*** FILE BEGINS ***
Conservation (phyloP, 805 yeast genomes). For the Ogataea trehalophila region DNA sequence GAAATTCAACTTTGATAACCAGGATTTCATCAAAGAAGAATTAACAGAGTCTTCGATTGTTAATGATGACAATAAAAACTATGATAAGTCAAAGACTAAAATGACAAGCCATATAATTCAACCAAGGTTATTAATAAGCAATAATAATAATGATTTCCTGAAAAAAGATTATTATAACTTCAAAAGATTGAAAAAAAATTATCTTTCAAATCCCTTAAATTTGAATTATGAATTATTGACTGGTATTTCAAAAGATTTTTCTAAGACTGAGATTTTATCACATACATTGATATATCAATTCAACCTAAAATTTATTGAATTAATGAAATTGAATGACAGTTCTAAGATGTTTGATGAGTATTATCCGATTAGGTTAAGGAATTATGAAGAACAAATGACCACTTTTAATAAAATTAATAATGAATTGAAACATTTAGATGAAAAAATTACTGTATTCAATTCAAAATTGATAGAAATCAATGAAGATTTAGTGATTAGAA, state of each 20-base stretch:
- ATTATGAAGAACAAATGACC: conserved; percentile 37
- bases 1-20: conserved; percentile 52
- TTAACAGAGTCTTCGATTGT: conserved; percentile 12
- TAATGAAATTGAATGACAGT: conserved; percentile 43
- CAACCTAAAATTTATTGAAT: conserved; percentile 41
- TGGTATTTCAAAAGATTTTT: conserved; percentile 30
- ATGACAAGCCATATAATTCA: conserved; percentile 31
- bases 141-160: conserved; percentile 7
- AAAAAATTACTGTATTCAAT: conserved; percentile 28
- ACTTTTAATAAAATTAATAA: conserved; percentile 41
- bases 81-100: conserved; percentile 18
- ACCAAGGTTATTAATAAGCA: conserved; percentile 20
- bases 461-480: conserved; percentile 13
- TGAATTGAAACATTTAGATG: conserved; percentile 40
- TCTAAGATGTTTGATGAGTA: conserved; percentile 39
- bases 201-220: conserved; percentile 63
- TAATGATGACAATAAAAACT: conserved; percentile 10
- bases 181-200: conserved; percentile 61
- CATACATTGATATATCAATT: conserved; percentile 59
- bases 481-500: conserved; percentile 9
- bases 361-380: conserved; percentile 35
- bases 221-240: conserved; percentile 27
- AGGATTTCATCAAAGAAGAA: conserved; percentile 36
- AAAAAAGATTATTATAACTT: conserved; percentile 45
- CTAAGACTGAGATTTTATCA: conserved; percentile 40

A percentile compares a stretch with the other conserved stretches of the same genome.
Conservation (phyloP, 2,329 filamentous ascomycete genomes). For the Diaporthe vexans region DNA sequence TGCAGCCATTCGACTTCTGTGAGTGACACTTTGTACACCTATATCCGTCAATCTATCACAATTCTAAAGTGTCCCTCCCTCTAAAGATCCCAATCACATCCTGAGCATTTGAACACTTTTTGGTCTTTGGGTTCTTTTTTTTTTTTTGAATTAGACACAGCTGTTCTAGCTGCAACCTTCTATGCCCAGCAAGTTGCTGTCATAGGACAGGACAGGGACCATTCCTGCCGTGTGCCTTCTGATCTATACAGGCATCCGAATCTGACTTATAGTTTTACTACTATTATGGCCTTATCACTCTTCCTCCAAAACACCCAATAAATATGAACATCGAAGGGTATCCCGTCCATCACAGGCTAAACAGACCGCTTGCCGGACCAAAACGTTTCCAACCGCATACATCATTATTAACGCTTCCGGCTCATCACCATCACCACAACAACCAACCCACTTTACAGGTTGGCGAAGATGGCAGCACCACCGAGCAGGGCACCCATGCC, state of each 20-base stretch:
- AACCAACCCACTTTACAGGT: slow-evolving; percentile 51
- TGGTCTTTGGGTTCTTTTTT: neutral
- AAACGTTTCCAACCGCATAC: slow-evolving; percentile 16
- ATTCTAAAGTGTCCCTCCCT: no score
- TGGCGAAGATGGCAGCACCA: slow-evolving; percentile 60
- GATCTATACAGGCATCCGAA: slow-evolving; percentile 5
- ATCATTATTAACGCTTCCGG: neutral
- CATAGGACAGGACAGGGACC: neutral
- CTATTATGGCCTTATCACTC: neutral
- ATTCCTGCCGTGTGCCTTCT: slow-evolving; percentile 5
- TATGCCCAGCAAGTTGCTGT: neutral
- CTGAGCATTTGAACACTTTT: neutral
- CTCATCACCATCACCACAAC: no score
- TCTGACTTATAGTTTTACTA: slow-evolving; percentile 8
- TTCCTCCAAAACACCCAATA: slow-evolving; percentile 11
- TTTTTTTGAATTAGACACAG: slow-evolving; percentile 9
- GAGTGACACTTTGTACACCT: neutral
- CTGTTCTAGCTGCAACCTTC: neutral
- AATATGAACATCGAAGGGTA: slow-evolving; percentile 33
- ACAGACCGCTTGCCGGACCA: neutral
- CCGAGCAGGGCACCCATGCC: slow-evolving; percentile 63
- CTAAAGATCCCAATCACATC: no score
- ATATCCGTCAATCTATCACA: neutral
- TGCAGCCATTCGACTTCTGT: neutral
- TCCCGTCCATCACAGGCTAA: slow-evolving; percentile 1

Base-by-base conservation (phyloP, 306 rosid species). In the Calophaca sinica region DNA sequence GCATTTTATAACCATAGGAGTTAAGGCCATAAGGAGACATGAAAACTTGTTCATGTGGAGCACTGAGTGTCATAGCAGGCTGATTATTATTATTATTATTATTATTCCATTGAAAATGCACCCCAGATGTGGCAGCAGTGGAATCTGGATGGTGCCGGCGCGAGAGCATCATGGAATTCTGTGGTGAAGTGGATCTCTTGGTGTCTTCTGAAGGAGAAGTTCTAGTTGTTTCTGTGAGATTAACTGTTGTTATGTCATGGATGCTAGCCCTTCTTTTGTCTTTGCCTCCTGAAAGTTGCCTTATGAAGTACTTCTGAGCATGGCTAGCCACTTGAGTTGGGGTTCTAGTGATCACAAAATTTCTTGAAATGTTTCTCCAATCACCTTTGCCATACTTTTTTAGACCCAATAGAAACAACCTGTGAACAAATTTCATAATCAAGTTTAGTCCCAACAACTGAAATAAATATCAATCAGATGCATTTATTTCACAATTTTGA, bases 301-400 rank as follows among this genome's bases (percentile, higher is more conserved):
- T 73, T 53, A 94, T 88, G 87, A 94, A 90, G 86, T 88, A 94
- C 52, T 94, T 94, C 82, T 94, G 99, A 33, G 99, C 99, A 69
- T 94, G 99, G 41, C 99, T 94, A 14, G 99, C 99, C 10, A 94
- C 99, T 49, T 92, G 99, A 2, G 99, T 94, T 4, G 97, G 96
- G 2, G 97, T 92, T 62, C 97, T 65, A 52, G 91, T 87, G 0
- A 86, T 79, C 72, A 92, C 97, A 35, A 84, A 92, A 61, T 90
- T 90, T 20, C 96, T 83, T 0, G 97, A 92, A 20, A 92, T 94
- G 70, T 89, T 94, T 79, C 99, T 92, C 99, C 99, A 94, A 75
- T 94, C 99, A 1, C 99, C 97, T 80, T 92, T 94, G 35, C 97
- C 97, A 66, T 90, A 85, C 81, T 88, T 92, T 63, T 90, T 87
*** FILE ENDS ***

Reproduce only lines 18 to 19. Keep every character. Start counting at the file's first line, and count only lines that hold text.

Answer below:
- TAATGATGACAATAAAAACT: conserved; percentile 10
- bases 181-200: conserved; percentile 61